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Acute traumatic death of a 17th century general based on examination of mummified remains found in Korea
- Acute traumatic death of a 17th century general based on examination of mummified remains found in Korea
- Lee I.S.; Lee E.-J.; Park J.B.; Baek S.H.; Oh C.S.; Lee S.D.; Kim Y.-S.; Bok G.D.; Hong J.W.; Lim D.-S.; Shin M.H.; Seo M.; Shin D.H.
- Ewha Authors
- SCOPUS Author ID
- Issue Date
- Journal Title
- Annals of Anatomy
- vol. 191, no. 3, pp. 309 - 320
- SCI; SCIE; SCOPUS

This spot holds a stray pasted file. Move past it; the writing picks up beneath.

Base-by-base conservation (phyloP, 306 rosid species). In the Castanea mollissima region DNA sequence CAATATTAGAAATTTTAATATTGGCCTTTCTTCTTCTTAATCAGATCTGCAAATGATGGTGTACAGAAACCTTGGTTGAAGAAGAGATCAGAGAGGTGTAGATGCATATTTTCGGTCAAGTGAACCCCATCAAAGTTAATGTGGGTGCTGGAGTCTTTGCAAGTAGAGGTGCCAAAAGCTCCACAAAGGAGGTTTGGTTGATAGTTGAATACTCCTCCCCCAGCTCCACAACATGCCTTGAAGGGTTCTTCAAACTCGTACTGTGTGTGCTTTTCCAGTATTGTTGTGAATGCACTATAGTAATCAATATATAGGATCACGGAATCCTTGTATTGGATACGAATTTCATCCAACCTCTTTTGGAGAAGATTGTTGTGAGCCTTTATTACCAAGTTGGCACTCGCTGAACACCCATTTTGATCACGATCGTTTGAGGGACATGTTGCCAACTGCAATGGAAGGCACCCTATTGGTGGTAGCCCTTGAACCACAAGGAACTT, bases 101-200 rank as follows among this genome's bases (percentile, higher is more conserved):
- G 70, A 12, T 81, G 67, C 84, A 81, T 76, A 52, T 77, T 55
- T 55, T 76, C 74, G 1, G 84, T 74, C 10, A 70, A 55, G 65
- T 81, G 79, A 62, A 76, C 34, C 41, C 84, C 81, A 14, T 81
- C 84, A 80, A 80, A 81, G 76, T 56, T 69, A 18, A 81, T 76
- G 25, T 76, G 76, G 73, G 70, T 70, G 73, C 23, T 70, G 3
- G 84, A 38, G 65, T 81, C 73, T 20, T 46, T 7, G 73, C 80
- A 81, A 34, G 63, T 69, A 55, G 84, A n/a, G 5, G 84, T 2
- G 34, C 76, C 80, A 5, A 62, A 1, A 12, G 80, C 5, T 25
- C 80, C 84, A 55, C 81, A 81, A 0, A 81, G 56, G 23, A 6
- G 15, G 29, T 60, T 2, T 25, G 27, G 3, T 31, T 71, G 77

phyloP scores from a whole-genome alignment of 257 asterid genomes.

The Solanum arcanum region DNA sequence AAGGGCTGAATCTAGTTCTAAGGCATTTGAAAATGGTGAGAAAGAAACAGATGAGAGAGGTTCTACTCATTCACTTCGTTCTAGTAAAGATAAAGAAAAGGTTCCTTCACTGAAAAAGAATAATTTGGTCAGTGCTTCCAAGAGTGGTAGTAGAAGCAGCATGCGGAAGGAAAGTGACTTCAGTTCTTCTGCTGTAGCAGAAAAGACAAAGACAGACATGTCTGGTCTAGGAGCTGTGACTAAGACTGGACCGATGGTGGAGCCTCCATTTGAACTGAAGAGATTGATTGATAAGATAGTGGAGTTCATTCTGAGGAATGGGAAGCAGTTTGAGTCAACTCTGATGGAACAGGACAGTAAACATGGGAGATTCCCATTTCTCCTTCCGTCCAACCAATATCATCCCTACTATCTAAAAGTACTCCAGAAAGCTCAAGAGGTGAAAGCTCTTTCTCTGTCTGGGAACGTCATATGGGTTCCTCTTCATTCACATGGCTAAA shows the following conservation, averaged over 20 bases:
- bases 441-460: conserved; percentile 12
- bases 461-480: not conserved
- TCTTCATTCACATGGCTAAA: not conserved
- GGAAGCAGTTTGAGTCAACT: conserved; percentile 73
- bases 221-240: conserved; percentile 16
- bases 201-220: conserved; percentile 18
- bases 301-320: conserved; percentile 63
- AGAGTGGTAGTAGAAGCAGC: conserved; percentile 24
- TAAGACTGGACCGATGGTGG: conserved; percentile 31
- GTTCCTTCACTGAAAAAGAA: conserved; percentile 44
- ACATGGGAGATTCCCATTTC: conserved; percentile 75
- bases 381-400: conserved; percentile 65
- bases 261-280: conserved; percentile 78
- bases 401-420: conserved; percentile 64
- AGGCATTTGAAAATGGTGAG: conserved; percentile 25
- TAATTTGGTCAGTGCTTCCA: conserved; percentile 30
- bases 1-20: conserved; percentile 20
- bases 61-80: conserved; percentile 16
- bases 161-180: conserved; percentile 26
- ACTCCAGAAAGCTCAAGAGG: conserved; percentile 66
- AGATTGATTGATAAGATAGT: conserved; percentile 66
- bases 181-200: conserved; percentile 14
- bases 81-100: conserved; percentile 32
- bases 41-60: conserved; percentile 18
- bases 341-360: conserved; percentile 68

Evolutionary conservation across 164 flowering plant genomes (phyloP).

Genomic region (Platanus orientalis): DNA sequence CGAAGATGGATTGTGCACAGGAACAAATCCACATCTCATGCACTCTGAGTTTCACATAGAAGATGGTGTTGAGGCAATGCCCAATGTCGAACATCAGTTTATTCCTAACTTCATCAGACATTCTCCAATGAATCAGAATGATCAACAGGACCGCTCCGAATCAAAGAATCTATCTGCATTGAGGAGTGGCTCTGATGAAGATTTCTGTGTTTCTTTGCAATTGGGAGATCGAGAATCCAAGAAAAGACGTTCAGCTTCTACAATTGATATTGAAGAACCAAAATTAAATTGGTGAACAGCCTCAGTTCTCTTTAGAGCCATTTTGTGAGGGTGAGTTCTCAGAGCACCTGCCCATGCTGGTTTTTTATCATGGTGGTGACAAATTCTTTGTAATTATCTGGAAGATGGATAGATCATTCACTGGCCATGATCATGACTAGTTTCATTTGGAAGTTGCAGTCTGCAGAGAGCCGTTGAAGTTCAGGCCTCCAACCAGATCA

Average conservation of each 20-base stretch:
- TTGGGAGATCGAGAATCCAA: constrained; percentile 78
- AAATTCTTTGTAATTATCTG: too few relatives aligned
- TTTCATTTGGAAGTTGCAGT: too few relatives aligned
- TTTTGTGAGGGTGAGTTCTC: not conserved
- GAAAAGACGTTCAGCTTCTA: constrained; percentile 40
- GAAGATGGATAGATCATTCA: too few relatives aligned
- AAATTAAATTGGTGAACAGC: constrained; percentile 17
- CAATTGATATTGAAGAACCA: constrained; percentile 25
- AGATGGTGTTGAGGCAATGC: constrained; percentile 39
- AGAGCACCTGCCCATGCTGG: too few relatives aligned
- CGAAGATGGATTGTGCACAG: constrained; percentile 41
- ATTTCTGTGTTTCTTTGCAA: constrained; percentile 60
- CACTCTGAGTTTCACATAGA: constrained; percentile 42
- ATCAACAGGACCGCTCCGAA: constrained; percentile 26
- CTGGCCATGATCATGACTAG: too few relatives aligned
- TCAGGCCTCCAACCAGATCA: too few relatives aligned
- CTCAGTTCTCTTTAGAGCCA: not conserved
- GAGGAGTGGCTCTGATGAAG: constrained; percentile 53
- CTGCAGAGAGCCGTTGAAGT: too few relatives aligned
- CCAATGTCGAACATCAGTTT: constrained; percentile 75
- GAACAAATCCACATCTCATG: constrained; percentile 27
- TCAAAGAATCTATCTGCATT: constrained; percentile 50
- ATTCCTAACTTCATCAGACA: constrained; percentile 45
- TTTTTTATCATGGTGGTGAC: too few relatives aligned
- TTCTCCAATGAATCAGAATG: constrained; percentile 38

- Recently, we examined one of the most perfectly preserved mummies of the Joseon Dynasty (1392-1910) ever found in Korea. The individual was an elderly man and a high-ranking general who had lived sometime during the 16th or 17th century in Korea. When computerized tomography (CT) radiographs were taken, a fracture line was observed on the left side of the mandible. A post-factum dissection also provided crucial clues to the cause of death. First of all, blood clots were still evident at the fracture site, indicating that the mandibular fracture had occurred just before death. Second, we also found feces exclusively in the sigmoid colon or rectum, but not in the stomach, small intestine or colon. This told us that our subject had not eaten anything during his final 2 days (even though there was no indication that he would have had any difficulty eating during that time). Therefore, we presume that this case might not be one of chronic or wasting disease, but rather a case of sudden death. By virtue of the varied specialties of the researchers involved in this study, we were able to piece together a partly very clear and partly very plausible story for our 17th century mummy subject. Considering the high level of preservation of remains and artifacts found in lime soil mixture barrier (LSMB) tombs, not to mention the rich supplementary information available from historical documents, similarly successful studies are promised in forthcoming days and years. © 2009 Elsevier GmbH. All rights reserved.
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